<property>
 <name>hive.server2.idle.session.timeout</name>
 <value>3300000</value>
</property>
<property>
 <name>hive.server2.session.check.interval</name>
 <value>3600000</value>
</property>
<property>
 <name>hive.server2.idle.operation.timeout</name>
 <value>7200000</value>
</property>
<property>
<name>hive.server2.tez.sessions.per.default.queue</name>
<value>4</value>
</property>
<property>
<name>hive.server2.tez.initialize.default.sessions</name>
<value>true</value>
</property>
<property>
<name>hive.prewarm.enabled</name>
<value>true</value>
</property>
<property>
<name>hive.prewarm.numcontainers</name>
<value>2</value>
</property>
<property>
<name>tez.am.container.reuse.enabled</name>
<value>true</value>
</property>


ORC table Definition - This one works very well with large data sets.

CREATE TABLE MytableFact(
)  
partitioned by (ETL_DATE date)
STORED AS ORC tblproperties ("orc.compress" = "SNAPPY" , "orc.stripe.size"="536870912" 
, "orc.row.index.stride"="50000","auto.purge"="true");


The ORC table with a compression of SNAPPY works very well when loading/querying either in hive or presto and produces results quick.

Google Stripe and Stride for more info . The above settings worked well for us with the data volumes we used and above.

The partitions help when you need to reload data and so does gathering statistics for the tables and columns.

To replace data within a partition we used a Date column.
INSERT OVERWRITE TABLE mytablename PARTITION(ETL_DATE) (Will automatically Wipe the partition(s) and reload data), Insert into 


Before we load we enable the gathering of Table level statistics automatically by setting the below in our hive session

set hive.stats.autogather=true


We also needed to gather statistics for the column level data within partitions we load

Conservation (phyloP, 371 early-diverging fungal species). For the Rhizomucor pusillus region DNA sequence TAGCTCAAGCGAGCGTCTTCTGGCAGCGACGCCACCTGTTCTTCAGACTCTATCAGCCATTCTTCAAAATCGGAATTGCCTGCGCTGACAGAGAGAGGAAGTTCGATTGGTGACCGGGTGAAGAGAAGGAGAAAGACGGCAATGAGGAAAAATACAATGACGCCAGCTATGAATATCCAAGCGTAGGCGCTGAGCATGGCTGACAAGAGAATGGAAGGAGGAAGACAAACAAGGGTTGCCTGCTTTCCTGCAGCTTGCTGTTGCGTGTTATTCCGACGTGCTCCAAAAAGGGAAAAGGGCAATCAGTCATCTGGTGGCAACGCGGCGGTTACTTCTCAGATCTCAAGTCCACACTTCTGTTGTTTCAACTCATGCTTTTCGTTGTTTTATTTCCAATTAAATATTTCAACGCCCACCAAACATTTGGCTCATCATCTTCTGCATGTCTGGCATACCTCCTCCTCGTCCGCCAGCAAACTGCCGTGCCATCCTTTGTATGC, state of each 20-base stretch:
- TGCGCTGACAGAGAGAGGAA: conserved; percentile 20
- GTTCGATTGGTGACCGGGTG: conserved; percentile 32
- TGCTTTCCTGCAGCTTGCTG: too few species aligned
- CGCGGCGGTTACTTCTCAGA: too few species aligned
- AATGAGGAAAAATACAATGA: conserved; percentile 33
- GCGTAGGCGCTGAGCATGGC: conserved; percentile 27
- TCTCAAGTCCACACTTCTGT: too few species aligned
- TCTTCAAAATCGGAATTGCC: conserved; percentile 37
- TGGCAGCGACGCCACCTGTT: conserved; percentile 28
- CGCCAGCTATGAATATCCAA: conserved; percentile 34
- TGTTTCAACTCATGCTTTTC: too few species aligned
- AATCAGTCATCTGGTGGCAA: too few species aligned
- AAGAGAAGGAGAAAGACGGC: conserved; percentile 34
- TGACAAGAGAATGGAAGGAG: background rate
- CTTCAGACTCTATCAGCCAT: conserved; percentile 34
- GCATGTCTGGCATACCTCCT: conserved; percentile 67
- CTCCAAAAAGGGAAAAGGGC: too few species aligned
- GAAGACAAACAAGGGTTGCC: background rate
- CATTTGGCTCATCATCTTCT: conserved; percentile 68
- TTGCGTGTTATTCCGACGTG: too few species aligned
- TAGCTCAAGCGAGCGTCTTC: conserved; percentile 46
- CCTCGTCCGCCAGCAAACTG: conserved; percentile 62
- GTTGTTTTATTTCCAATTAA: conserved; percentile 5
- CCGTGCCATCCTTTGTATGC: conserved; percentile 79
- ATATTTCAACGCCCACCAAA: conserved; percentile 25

analyze table mytablename(etl_date='2017-06-01') compute statistics for columns;

Presto Configurations are soooo easy just set the JVM memory on the Co-ordinator and worker nodes to roughly 70% of the cluster mem size and restart everything.

With the above settings and data volumes the timings are as follows


Presto 
1. Fact table query with sum and group by whole table - less than 1 minute
2. Fact Table with a date filter - less than 3 seconds.
3. Fact Table with 4 Dimensional Joins and Filters and Group By on a Date - 5 seconds

As you can see the timings are phenomenal compared to using traditional RDBMS databases with these kind of volumes and a super wide table.


Hive 

Its slower but we are using it for Batch Jobs using Airflow for orchestration as manage our yarn queue's and resource capacity on who can run which etl job. We will cover capacity-management within another blog. Their is just soooo much to cover on what we implemented.

1. Fact table query with sum and group by whole table - less than 5 minutes
2. Fact Table with a date filter - less than 2 Minutes.
3. Fact Table with 4 Dimensional Joins and Filters and Group By on a Date - 5 Minutes

Pre-Warming the containers take 30 seconds off each query roughly.


We know Big Data as we have been tuning and have built our solutions on various platforms. Its the way forward

Presto is a clear winner and using Hive for our user base that is familiar with traditional sql but with a rocket under the bonnet made it clear winner.

On the next series of blogs we will go deeper into the technical aspects as this blog just skims the surface but outlines the main tips for performance.


Shahed Munir & Krishna Udathu @ DELIVERBI


About Authors

Shahed Munir

Krishna Udathu

Shahed and Krishna are Oracle / Big Data Experts